I'm lucky.  Even though with my ADD I may play these games more often than others, I happen to have a wife who has a reasonably good memory. Definitely an above average memory.  And if I really needed that hat now to take down the pizza boxes, for example, to recycling, I could call her and ask her where it was.  She'd have in three guesses, I imagine.  The first would be the closet, but I might give her an early hint that it wasn't in there.  She might next think about the coffee table / couch, but she also might remember exactly where I was when I came back from bringing the soda up from her car, and where I put the hat when I returned.

It's probably on the soda.

An Open Letter to the Bloggess

This is too long a response to try and type and risk having my comment be erased, so I'm just going to write you a blog post.  My first blog post in well over a month.

I have bad news for you.  

You are human. 

Some days being human just sucks.  I know you know this already.  To answer your question, yes, we all have days where we feel that we don't measure up.  Even the perfect stepford wife looking parents all have moments where they don't feel that they measure up.  IN FACT, it is BECAUSE they feel that they don't measure up often that they work so hard to create a facade that suggests that they have it all together. And if someone knocks a chink in that facade, it might all fall apart like a house of cards.

Flylady is a website that often reminds me of this.  Not specifically relevant to the things you specifically mentioned, but it has a lot of people writing in about not being perfect, and always feeling that they're behind and that they didn't and don't do enough.  In fact, their motto, on their hundreds of emails that they send is "You're not behind"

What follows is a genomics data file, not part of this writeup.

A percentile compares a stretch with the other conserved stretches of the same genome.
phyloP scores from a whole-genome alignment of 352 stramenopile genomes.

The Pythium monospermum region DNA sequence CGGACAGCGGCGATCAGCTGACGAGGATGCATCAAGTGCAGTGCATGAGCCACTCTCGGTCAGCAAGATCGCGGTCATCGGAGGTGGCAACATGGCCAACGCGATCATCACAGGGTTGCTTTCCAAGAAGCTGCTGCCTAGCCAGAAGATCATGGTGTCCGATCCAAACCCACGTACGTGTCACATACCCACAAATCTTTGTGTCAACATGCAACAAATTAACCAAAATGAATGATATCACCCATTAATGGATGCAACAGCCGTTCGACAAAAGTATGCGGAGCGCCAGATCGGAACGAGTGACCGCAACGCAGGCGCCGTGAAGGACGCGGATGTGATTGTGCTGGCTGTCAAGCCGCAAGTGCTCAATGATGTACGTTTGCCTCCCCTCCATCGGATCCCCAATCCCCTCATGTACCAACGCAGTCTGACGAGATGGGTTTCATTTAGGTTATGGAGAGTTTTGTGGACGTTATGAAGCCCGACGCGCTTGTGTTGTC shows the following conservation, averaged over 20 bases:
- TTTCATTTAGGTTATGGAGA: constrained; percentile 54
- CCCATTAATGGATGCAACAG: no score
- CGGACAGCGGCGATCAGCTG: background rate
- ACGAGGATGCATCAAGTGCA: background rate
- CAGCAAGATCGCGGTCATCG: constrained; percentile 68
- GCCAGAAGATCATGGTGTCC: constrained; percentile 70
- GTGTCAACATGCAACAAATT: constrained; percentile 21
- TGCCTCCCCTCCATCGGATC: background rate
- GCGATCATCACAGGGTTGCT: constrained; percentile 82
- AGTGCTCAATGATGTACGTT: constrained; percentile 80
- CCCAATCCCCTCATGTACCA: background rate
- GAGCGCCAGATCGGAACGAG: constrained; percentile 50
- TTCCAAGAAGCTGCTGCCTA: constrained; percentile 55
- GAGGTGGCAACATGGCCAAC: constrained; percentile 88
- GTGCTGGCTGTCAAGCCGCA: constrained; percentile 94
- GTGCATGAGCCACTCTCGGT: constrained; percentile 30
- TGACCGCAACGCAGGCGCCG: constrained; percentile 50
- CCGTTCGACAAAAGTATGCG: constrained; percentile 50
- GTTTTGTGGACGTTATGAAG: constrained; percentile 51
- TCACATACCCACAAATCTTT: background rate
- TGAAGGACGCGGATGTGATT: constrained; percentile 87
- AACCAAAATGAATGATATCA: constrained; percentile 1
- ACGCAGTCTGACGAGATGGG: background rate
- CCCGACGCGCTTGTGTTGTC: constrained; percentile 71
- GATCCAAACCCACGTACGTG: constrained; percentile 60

Part of the secret of life is trying to figure out how to (or if to) measure oneself, and one's life.  At the end of the day, we must each find that way, that measure, that ideally will bring us happiness, or at a minimum, comfort.

I'll tell you a little about what works for me (and this from a woman who hasn't "worked" in the traditional sense in six months now; and I ain't no house-wife, either, my wife (God bless her) does 98% of the "housework" including the cooking and the dishes).

My goal is not to make things worse.

It's a real simple goal.

And this is an overall measurement.  Overall in the day, try to make things a little bit better, not worse.  Try not to offend people (that one might be hard for you... *grin!*), try not to hurt others, try not to add to the discord that is often swirling around us.  AND, if I'm lucky, try to add a bit of good.  Bring a smile to someone's face, a laugh (my sense of humor is one of my greatest strengths, I believe).  Help restore someone's belief, if only for a moment, in the kindness of their fellow human beings.

And if I make it through the day and make someone else smile, alleviate their burden for a moment, make someone else feel loved, then it's been a pretty damn good day.

I'm not that ambitious.  I prefer to think of myself as realistic.  I realized long ago I was never going to make some grand scientific discovery (I dropped out of college chemistry a lab or two in... I am sure beakers were broken, but I can't remember).  I will not develop penicillin (of course since it's already been discovered, it's kind of late now).  I won't be a great explorer, a record holder, a great athlete, or even a (great) parent.

And the most freeing realization is that I don't need to be any of those things to be a good person.  Neither do you.

I can list off like many would and you asked us not to do all the good things you've done.  But me recognizing it isn't the issue, is it?

The short answer, though, is no, you are not alone.  

(Really, have you NOT been reading your Twitter feed lately, or what??)

(P.S. Tonight I intend to check this off as my something good for the day, so-o-o....)